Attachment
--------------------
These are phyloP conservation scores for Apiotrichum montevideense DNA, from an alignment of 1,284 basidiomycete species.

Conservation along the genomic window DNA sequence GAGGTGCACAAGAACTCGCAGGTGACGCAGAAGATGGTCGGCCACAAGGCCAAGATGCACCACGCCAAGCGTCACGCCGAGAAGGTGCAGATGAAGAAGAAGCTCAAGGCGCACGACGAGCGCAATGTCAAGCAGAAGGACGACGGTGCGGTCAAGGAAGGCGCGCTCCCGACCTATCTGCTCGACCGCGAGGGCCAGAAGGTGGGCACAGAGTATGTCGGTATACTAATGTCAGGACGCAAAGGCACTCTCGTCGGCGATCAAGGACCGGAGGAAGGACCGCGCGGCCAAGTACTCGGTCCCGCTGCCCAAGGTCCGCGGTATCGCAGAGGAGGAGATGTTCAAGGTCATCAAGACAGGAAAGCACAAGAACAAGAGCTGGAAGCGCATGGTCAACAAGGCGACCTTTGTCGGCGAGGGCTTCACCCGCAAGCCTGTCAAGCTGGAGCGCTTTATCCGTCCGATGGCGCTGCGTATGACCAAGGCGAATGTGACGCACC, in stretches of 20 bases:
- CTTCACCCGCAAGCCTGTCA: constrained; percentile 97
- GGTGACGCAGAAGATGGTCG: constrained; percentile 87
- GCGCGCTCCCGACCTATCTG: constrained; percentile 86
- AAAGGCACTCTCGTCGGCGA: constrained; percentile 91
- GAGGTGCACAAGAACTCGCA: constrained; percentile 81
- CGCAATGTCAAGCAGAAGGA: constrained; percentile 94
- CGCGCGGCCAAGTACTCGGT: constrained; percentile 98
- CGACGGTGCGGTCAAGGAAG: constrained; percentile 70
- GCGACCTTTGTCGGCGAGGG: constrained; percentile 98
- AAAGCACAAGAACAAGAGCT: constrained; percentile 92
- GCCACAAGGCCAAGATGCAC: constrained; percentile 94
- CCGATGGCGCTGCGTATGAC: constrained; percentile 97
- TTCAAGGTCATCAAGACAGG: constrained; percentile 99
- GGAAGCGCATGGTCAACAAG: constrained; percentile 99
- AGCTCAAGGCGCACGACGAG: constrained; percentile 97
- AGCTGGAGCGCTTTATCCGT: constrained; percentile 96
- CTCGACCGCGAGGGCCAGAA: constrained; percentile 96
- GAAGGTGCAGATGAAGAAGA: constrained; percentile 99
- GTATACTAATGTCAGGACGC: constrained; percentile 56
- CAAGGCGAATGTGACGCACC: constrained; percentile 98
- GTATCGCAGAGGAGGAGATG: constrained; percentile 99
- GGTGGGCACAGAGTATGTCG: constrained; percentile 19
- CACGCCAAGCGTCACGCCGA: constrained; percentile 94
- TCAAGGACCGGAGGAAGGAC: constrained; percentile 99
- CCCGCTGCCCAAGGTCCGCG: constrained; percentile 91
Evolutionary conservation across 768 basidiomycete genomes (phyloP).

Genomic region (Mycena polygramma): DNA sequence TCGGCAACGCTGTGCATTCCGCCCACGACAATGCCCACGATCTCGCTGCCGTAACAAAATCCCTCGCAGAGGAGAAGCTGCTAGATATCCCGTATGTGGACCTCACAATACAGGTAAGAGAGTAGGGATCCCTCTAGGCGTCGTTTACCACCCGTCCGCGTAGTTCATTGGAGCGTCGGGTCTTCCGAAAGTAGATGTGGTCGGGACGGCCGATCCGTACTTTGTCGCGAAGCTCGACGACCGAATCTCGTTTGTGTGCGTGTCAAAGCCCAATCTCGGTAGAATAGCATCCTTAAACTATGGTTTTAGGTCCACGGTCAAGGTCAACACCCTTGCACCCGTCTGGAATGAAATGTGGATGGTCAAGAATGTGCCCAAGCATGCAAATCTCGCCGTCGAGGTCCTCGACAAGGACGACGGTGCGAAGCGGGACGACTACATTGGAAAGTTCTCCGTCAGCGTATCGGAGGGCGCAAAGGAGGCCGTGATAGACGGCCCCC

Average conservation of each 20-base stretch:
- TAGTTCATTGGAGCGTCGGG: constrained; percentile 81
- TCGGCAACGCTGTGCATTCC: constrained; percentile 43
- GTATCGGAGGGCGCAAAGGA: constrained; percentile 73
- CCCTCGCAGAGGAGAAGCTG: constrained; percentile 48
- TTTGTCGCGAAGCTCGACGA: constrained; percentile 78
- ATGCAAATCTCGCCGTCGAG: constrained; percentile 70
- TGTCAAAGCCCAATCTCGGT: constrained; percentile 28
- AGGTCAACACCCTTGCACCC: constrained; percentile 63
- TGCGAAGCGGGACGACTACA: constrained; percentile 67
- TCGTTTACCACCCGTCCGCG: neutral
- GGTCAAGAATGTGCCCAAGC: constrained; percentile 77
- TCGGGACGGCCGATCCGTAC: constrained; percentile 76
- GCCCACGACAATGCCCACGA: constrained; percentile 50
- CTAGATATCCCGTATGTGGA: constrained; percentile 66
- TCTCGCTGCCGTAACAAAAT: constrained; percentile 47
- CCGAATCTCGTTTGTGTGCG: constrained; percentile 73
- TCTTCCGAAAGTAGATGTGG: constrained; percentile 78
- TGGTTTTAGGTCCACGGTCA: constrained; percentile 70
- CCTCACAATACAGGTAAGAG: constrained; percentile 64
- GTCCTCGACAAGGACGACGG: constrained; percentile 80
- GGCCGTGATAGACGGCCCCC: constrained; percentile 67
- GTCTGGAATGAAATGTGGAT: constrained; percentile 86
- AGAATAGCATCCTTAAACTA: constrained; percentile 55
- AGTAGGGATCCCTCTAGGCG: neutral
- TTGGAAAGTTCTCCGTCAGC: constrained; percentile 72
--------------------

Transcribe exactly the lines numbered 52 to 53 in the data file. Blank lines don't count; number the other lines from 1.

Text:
- GTCTGGAATGAAATGTGGAT: constrained; percentile 86
- AGAATAGCATCCTTAAACTA: constrained; percentile 55